whole food ~ well made


Yogurt Cheese (Labneh) Made at Home is Exotic Comfort Food

It’s no secret that I love fermenting and fermented things: sourdough waffles, kosher dill pickles, kimchi…on anything. And ever since I milked my first cow in 2010 I’ve planned to make yogurt at home.

Alas, I never have. Until now. Not because someone put a quart of fresh milk on my porch {though that can happen here especially at this time of year when calving is on} but because I received a new cookbook called Yogurt Culture by Cheryl Sternman Rule.

I picked up the package from the post office, and still wearing my big down coat, I read the introduction {she’s a lovely writer and entertaining storyteller} and paged through the entire book standing at the kitchen counter. Turning past the chapters enticingly entitled “Sip,” “Slurp,” Chill” and “Lick,” I found the recipe I’d be making immediately.


A simple cheese to make at home

Lab-what? Just call it yogurt cheese, a strained-yogurt fresh cheese that is a staple in throughout the Middle East and beyond for reasons I’ll share and hope you’ll go on to discover on your own. (Yes, more culinary travel you can do at home.)

labneh preserved in oil

In particular, it was the recipe Labneh Spheres Preserved in Olive Oil I had to have. So while I source for raw milk and other supplies I’ll need to start my first batch of yogurt, I’m exploring the savory side of yogurt–one of the most intriguing aspects of Cheryl’s book–and making labneh.

It sounds exotic but making labneh is the simplest fresh cheese to make at home. No heat, no thermometers, no timers. Just strain the best yogurt you can find overnight.

You end up with the liquid whey drained off, leaving a thickened tangy, spreadable, spoonable, delectable homemade cheese.

Making labneh

I started with whole milk yogurt, and I discovered that my old-fashioned applesauce maker provided the ideal apparatus for hanging the salted yogurt to drain in a flour cloth sack. Suspended, the weight of the yogurt drained off the whey quickly.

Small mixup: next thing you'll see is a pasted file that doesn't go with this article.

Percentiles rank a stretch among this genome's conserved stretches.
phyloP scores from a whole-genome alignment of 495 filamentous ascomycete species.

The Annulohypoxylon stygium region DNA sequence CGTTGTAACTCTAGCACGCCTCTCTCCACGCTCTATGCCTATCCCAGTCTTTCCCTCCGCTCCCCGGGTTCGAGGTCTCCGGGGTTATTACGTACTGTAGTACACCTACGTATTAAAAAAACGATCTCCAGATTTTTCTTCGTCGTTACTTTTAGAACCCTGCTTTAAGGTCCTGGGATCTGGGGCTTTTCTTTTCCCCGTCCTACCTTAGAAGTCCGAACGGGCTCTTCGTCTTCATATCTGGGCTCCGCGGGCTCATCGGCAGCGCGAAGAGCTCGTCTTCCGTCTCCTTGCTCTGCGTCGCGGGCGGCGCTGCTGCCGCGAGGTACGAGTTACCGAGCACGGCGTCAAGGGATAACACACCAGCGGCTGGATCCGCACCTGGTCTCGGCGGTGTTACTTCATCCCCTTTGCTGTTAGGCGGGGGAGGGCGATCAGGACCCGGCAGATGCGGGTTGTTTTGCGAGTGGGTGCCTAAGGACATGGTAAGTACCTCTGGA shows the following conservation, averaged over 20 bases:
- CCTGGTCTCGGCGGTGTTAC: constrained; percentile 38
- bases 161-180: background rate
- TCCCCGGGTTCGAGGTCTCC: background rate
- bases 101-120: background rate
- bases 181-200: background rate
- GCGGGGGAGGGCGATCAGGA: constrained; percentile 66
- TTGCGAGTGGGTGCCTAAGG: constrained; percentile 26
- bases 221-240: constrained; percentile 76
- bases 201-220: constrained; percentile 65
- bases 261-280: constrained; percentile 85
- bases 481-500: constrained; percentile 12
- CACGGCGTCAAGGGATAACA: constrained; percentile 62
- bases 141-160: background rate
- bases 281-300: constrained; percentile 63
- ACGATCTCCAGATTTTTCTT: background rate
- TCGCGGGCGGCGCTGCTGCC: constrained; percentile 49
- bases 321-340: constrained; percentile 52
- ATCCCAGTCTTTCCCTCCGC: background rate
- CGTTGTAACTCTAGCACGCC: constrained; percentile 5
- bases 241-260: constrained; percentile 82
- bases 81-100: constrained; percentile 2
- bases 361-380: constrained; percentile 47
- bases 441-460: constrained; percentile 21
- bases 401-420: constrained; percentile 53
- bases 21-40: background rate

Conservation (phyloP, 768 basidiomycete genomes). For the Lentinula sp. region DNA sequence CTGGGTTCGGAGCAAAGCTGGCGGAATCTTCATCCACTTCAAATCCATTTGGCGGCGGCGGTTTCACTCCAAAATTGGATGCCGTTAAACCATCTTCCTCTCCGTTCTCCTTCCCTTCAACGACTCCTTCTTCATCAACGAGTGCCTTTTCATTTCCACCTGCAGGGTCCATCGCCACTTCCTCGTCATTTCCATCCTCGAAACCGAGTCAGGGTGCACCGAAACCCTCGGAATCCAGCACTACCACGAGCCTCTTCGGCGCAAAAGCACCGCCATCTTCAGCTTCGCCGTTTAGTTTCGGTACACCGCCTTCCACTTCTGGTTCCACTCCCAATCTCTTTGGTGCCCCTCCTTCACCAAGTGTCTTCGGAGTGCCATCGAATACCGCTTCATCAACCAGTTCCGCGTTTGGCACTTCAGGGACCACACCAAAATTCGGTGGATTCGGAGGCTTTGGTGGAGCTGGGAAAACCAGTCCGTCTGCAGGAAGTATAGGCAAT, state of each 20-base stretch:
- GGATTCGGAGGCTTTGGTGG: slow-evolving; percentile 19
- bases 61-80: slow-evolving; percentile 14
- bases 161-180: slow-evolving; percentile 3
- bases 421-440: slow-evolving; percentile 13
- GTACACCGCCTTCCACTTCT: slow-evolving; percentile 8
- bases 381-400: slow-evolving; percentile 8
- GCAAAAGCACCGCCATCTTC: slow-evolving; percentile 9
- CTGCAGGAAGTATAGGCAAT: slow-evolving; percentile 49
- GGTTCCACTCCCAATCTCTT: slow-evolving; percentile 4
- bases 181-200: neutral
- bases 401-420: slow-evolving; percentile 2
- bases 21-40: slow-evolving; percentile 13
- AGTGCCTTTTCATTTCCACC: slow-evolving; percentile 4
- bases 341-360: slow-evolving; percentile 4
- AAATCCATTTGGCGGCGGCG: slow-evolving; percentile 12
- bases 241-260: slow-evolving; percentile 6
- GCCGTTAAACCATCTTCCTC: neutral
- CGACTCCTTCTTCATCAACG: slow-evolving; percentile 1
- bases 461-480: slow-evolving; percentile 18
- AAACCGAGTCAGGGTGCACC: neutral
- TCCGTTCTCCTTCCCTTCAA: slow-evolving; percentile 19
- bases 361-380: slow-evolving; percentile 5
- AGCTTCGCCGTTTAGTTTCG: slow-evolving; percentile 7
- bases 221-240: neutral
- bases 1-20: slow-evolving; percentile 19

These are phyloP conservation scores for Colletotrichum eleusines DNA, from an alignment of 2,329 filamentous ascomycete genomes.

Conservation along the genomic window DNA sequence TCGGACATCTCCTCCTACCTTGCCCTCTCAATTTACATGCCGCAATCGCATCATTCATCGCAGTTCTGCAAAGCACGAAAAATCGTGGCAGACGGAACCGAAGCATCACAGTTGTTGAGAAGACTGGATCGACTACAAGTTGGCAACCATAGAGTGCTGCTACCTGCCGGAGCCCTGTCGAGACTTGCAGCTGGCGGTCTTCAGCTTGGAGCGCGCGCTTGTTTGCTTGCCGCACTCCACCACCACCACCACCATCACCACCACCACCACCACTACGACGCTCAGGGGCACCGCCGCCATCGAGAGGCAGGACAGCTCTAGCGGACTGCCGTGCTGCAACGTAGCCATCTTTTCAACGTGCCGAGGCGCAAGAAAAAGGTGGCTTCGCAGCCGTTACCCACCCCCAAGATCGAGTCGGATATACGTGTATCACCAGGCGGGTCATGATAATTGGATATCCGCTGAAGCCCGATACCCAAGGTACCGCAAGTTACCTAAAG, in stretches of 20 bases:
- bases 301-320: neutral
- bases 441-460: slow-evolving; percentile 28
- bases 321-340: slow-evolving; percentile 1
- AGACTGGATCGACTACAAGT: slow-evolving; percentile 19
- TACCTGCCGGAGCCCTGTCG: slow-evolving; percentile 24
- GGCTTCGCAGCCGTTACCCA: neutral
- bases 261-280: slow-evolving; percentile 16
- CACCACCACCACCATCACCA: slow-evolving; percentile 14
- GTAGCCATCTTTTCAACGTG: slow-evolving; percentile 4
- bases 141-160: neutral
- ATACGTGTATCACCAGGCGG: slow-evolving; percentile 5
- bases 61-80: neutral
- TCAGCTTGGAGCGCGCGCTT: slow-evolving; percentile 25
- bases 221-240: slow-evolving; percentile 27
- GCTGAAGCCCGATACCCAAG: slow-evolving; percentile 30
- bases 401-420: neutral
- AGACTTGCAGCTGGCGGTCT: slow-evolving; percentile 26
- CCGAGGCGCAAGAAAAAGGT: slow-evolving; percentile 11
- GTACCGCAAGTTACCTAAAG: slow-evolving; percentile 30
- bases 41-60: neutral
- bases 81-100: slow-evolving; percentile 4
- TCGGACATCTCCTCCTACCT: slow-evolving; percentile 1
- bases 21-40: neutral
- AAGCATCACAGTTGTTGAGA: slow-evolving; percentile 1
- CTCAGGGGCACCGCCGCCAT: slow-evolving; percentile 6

labneh (yogurt cheese) hanging method

In less than 24 hours I had a spreadable labneh with a consistency like cream cheese.

The longer the yogurt strains and sits, the thicker and tangier the labneh gets. At about 30 hours, it was quite thick with an almost crumbly consistency like fresh goat cheese.

Oh, and since I am a fermentation devotee I drained the yogurt on the counter at room temperature in a probiotic-friendly 65 degrees F. Overnight those lactobacilli worked their wondrous transformation of the ordinary into the outstanding.

“What is this?” my husband asked, wide-eyed, on his first taste.

Before I even had a chance to preserve the labneh in olive oil, I’d put it on a hot pizza with garlicky kale, spread it with flaked sea salt on crackers and rolled it in pita with salad greens and some of my quick-preserved lemon.

labneh (yogurt cheese) in processIf this kept up, I was going to be clean out of labneh and soon.

And more labneh

But all I had to do was get to the store for another quart of grass-fed milk yogurt and I was nearly all the way there. This labneh batch I scooped into teaspoon-sized globes and submerged them into olive oil.

(Happily, I just stocked up on genuine, great-quality olive oil in bulk.) Stored in the fridge, the labneh lasts for several weeks.